Few events in the past several decades challenged, frightened and motivated the Chinese leadership as much as the fall of the Berlin Wall in 1989 and the collapse of the Soviet Union two years later.
1989 was already a delicate year for the Chinese leadership, following the civil unrest and bloodshed of the Tiananmen Square incident in June. China hadn't seen such violence since the Cultural Revolution, and Deng Xiaoping's vision of a more open China seemed in peril.
When the Berlin Wall fell in November, the Chinese Communist Party's anxiety turned into panic. The socialist world was falling around them, and this posed an existential threat. Chinese leaders faced a momentous choice: assume the USSR's role of international socialist leadership (and carry on the ideological competition with the West) or move forward with Deng's vision of “reform and openness.” Socialist leaders all over the world counseled the former.
When the Berlin Wall fell in November, the Chinese Communist Party's anxiety turned into panic.
Intense internal debates erupted within Zhongnanhai, the party headquarters in Beijing. Deng famously penned an essay entitled “be cool, be cool, be very cool” to signal the continuity he sought. In classic Chinese fashion, a compromise was reached: initiate a domestic political crackdown and pause economic reform, but don't seek to take up the Soviet mantle internationally. By 1992, Deng had outwitted his octogenarian opponents by surreptitiously re-igniting economic reform with his famous “southern tour,” which kicked off the historic wave of investment- and export-led growth in the 1990s.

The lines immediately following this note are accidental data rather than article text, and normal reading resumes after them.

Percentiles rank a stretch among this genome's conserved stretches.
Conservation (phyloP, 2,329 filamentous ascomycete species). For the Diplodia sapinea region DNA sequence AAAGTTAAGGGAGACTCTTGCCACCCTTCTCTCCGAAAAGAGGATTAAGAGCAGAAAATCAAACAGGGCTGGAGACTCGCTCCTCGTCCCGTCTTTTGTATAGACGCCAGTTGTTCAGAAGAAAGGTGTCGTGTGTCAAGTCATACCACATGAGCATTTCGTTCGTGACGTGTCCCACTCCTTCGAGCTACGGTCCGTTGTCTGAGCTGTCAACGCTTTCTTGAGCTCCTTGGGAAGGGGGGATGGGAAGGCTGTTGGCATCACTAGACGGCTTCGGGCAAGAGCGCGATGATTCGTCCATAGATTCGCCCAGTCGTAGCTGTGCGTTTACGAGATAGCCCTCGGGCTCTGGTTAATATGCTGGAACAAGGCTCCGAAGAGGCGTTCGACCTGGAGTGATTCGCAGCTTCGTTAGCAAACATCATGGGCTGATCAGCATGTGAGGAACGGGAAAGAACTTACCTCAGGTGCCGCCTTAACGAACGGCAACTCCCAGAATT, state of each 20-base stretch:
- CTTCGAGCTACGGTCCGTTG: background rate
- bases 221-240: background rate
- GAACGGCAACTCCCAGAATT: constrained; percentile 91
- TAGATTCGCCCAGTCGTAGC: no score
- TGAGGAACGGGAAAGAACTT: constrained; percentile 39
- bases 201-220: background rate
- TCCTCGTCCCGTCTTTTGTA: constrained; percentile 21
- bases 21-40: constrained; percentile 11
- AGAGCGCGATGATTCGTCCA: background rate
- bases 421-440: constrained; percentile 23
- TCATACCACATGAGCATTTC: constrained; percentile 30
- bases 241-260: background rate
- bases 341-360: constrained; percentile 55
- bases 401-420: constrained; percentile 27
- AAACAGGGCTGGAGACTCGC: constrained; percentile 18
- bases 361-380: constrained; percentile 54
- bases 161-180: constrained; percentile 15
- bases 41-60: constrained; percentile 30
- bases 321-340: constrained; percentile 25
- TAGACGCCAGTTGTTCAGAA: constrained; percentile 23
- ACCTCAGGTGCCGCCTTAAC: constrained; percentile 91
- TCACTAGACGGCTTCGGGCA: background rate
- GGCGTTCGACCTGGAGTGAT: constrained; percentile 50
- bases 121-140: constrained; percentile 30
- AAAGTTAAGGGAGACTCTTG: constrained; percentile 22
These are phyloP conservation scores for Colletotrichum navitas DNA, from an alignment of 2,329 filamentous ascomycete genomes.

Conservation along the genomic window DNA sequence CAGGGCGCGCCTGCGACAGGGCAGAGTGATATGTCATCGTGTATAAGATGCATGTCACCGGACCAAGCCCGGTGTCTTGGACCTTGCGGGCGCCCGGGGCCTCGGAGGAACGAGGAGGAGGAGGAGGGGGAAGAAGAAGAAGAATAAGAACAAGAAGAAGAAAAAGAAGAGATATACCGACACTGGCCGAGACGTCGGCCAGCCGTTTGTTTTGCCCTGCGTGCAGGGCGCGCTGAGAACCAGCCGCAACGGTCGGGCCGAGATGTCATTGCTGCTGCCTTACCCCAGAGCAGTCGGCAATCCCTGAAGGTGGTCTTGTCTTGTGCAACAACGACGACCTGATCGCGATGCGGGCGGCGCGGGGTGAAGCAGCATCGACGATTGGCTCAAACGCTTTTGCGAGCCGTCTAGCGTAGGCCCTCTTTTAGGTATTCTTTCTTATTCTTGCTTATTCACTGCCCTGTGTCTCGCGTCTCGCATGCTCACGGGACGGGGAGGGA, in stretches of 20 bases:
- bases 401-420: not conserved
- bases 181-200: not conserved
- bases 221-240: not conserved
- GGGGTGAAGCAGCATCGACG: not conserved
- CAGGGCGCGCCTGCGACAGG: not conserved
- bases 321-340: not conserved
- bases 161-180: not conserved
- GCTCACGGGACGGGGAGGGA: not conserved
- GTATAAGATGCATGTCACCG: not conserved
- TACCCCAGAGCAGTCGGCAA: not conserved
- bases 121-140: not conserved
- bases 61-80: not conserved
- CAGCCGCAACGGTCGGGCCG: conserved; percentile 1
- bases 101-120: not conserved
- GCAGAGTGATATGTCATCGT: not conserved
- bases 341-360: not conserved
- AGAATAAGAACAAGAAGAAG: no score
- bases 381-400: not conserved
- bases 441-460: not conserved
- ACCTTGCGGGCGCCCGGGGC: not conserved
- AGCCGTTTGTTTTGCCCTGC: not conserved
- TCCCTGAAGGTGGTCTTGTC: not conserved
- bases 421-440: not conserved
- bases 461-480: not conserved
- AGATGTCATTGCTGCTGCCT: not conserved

Communist Party scholars drew several conclusions from the USSR's demise, all of which continue to inform policymaking today. The biggest single mistake, in China's view, was that Gorbachev got the sequence of reforms wrong: economic reform needed to precede political reform; Perestroika ought to have come before Glasnost, not after. Soviet society, and political structures, simply weren't ready for political liberalization given the weak state economy.
But Chinese scholars also identified several chronic issues that had fatally weakened the Soviet system: First, corruption and economic stagnation had alienated the public from the Soviet regime. Second, the leadership had failed to maintain the public's faith in the values and ideology of Soviet Communism. Third, the Soviet leadership lost support of the military, due to lack of resources and lack of attention to professionalism.
The biggest single mistake, in China's view, was that Gorbachev got the sequence of reforms wrong.
These lessons were impressed upon a generation of Chinese leaders, and they carry through to the choices of China's current president, Xi Jinping, an astute student of history (or at least the Chinese version of it.) The urgency of Xi's campaign to root out venal corruption within the party, his imposition of tighter political and ideological controls on society, his drive to rebuild and reorganize the military, and his continuation of economic reforms to rebalance the Chinese economy towards the interests of the country's 300m-strong middle class – all of these are part of an effort to avoid the mistakes of the Soviet Union.